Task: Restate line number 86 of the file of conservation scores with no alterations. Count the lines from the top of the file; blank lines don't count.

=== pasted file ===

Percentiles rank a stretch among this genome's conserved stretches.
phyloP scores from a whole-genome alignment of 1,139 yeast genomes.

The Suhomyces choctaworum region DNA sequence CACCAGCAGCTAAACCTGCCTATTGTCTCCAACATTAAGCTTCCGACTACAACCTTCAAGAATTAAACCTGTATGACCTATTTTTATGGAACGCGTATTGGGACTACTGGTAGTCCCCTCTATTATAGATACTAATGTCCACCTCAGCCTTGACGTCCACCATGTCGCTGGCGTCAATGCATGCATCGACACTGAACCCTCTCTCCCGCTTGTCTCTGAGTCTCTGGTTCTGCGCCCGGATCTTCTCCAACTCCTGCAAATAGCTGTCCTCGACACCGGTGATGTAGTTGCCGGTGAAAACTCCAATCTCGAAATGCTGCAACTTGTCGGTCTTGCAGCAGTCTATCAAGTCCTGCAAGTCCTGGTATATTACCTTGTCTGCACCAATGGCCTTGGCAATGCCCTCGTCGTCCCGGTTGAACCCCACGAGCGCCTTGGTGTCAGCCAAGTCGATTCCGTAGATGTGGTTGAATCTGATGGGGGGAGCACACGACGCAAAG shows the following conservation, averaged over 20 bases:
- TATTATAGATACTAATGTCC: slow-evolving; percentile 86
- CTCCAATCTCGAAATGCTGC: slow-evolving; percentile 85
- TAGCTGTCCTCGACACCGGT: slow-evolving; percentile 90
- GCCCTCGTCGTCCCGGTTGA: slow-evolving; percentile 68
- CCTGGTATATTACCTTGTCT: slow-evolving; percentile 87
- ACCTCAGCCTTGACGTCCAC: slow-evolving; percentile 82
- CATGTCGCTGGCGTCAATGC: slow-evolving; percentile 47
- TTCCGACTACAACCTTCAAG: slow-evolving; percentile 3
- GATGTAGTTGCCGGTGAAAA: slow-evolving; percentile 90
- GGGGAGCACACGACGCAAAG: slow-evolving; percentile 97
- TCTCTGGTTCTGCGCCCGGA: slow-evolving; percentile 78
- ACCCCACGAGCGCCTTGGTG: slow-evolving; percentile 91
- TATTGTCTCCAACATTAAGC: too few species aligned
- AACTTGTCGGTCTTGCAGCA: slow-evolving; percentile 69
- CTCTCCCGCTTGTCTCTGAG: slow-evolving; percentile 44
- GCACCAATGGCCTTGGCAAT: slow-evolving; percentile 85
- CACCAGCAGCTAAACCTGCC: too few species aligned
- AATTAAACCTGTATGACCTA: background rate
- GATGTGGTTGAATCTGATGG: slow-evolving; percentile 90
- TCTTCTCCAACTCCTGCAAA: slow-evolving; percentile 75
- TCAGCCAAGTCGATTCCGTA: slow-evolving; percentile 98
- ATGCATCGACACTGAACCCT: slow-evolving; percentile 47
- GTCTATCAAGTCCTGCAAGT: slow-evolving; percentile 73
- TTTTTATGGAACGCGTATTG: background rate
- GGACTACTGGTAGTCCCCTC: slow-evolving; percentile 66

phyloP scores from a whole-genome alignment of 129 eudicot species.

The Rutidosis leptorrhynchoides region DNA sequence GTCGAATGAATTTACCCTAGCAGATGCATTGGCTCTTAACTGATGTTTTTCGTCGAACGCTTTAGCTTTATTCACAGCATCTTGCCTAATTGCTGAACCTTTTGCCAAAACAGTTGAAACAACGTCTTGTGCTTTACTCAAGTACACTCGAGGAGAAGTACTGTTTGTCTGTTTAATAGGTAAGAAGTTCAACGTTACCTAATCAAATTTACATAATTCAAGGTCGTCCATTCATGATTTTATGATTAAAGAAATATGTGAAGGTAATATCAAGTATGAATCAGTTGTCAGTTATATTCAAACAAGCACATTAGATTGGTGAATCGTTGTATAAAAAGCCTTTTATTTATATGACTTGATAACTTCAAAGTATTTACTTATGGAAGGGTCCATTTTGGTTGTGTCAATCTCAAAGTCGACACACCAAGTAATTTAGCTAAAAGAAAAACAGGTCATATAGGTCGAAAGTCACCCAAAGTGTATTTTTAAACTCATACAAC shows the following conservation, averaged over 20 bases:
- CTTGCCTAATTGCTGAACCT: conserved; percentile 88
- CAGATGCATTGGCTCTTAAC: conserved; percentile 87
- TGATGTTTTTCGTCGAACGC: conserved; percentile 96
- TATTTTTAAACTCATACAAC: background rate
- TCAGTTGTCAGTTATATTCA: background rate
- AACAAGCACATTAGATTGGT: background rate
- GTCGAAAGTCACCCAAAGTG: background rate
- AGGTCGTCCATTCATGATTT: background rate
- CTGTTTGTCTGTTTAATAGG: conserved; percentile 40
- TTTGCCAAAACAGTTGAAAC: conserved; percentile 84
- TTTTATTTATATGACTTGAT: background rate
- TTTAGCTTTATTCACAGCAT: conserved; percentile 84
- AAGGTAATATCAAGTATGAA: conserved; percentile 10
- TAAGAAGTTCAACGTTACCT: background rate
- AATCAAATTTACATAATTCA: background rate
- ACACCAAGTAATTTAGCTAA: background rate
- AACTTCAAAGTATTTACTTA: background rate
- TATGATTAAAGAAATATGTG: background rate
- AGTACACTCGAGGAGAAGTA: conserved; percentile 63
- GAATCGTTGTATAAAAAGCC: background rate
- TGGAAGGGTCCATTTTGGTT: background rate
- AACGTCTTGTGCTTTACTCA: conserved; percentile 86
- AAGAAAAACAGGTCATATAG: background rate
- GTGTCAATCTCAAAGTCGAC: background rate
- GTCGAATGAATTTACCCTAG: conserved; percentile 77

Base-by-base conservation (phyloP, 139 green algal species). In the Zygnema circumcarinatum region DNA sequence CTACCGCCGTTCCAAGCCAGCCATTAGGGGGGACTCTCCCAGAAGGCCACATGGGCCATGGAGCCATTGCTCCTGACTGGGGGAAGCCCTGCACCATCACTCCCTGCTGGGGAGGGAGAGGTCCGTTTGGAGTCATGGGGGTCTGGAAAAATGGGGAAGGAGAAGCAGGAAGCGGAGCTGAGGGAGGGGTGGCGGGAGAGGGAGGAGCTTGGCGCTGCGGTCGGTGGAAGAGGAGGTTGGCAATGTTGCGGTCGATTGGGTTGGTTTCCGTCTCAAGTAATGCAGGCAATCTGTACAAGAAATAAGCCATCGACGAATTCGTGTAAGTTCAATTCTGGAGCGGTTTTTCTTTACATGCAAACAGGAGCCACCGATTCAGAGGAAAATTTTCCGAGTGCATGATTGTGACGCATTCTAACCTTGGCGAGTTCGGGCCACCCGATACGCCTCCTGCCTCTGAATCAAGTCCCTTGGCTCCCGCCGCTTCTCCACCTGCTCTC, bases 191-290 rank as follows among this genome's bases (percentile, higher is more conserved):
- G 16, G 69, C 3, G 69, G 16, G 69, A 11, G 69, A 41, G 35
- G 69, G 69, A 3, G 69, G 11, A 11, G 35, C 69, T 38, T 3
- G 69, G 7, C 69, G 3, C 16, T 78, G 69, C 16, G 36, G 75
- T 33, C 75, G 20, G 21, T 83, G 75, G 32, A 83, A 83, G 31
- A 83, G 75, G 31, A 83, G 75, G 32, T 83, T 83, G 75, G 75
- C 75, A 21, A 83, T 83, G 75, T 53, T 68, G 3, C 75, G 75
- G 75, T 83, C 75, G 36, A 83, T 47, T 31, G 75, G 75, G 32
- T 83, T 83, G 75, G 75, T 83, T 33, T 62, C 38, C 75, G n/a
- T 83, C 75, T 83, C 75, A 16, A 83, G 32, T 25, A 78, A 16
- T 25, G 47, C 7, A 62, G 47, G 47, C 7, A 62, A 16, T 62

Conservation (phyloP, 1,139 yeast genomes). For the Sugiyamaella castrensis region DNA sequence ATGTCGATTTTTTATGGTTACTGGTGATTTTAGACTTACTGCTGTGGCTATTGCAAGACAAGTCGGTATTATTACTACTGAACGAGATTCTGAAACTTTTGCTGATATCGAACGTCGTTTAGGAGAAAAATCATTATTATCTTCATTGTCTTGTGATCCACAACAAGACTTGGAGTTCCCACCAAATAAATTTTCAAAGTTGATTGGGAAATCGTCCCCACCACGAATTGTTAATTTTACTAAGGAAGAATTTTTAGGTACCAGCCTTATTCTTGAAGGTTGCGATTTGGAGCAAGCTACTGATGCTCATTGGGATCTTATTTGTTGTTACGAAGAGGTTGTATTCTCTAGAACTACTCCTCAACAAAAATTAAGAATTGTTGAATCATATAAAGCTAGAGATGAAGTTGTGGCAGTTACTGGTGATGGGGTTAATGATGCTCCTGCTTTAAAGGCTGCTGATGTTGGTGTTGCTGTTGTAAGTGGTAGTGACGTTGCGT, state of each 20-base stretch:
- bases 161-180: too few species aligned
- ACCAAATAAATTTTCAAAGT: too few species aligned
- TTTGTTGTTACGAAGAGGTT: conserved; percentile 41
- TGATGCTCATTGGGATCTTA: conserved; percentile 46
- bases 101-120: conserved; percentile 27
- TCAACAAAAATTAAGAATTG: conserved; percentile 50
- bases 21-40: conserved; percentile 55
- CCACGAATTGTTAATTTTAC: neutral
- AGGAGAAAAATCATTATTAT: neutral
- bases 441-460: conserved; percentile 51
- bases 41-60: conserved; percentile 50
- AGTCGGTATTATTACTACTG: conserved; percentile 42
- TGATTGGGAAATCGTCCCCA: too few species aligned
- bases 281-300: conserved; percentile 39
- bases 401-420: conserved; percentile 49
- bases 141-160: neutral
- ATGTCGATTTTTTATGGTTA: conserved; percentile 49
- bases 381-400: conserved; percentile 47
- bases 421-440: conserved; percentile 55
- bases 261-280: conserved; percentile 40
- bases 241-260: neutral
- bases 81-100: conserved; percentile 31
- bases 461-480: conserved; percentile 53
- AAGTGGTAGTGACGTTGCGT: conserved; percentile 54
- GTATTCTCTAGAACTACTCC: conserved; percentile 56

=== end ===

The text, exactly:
- bases 421-440: conserved; percentile 55